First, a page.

ST. PETERSBURG — For a few sweet moments in Steel Magnolias, set entirely in the home hair salon of Miss Truvy Jones, the senses are treated to honey-dipped awareness.
There's the sound of the lilting, Southern dialogue ("There is no such thing as natural beauty," Truvy declares). There's the sight of the surroundings, celery greens, corals and whites, old-fashioned hair dryers, teal salon smocks, the integral magnolia tree with no blooms.
And because American Stage's Raymond James Theatre is such an intimate space, when the actors spray real hair products during gabby beauty sessions, the fragrances waft slowly into the audience.
Boom. You're in a real salon in Chinquapin, La. And you care about the people in it.
American Stage has captured a warm spirit in Robert Harling's play. Written following the death of Harling's own sister, the play debuted off-Broadway in 1987 and two years later became the Shirley MacLaine and Julia Roberts movie everyone knows and loves.
American Stage has cast the play with all African-American women, something the Lifetime network did in a 2012 movie with Alfre Woodard and Queen Latifah. Under the direction of Bob Devin Jones, the choice feels so natural it's hard to remember it was ever done any other way.
The set, designed by Greg Bierce, reflects the change of lens, decorated with photos of Whitney Houston, Tina Turner and Aretha Franklin. The women read magazines like Ebony and list Naomi Campbell and Beverly Johnson as beauty inspirations.
Whitney Drake, fresh from playing Dorothy in American Stage's The Wiz, tackles Shelby, a diabetic bride set on having a child even if it hurts her. "I'd rather have 30 minutes of wonderful than a lifetime of nothing special," she says.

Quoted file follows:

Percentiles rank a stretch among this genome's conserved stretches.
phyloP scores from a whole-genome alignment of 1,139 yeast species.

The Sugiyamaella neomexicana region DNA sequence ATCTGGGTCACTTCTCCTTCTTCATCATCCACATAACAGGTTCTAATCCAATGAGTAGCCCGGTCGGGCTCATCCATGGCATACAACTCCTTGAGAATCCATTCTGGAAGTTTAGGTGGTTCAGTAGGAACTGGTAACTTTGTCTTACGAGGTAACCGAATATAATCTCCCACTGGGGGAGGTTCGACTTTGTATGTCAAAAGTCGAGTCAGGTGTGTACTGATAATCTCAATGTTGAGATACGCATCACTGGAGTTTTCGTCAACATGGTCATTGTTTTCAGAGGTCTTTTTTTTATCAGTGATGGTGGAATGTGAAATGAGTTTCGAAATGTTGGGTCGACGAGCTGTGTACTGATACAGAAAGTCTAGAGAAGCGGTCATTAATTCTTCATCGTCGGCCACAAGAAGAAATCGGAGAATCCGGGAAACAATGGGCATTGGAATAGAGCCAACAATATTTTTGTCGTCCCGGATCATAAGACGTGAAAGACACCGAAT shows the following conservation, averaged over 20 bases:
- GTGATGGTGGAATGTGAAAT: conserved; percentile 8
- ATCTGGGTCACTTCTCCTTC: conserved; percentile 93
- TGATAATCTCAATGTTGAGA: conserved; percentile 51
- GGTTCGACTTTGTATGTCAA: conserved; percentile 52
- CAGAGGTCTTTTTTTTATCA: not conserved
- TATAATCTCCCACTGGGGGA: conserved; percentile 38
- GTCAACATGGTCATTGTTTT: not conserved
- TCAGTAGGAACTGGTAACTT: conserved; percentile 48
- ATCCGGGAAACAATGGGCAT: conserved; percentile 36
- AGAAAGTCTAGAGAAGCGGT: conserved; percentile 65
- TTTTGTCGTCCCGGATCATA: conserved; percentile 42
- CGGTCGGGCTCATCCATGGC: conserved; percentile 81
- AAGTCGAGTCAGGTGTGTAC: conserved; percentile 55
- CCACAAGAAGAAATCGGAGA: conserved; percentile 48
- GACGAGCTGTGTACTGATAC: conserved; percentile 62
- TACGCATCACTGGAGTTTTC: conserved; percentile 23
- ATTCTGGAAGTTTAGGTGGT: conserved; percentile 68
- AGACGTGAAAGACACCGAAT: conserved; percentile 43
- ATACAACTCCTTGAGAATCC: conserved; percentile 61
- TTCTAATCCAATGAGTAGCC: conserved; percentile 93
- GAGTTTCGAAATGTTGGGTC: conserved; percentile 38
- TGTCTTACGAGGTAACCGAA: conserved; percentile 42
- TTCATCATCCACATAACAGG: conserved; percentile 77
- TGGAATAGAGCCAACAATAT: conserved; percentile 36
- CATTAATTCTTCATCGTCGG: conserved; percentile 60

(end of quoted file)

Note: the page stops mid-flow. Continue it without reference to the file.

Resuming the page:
Drake, a dynamic singer and former cruise ship performer, is coming into her own as an actor. She carries Harling's lines with subtlety and charm and finds a natural rhythm with Fanni Green, who plays her mother, M'Lynn.
Perri Gaffney plays town crank Ouiser Boudreax with delicious salt, and manages some very real streaming tears when the fun eventually gives way to sadness (you knew it would).
A surprise gem was Brandy Grant as nervous hairstylist Annelle Dupuy, new in town and full of drama. "I promise that my personal tragedy will not interfere with my ability to do good hair," she says. Grant has an adorable quality that manages not to be cloying.
Jones has nourished the script with gentle, poignant touches. When Shelby goes into a diabetic seizure, Truvy (Tia Jemison) kicks off her high heels. When Shelby is distracted in another moment, M'Lynn quietly peels the dreaded baby's breath out of her daughter's wedding hairdo.
Occasionally the actors stumbled over each other's lines on opening night, and the timing lagged in places. It's bound to smooth out. In the end, the cast sweetly deploys Steel Magnolias' message that the people you need most are found in the places you least expect.
The play opened Friday amid big shifts at American Stage, the largest producing professional theater in Tampa Bay. Longtime artistic director Todd Olson has taken a new job in Maryland, and the company's leadership addressed the sold-out crowd about the search for a new leader.
"He put his stamp on this theater," managing director Ken Slaby said of Olson. "We're on firm ground and we're not going to miss a beat."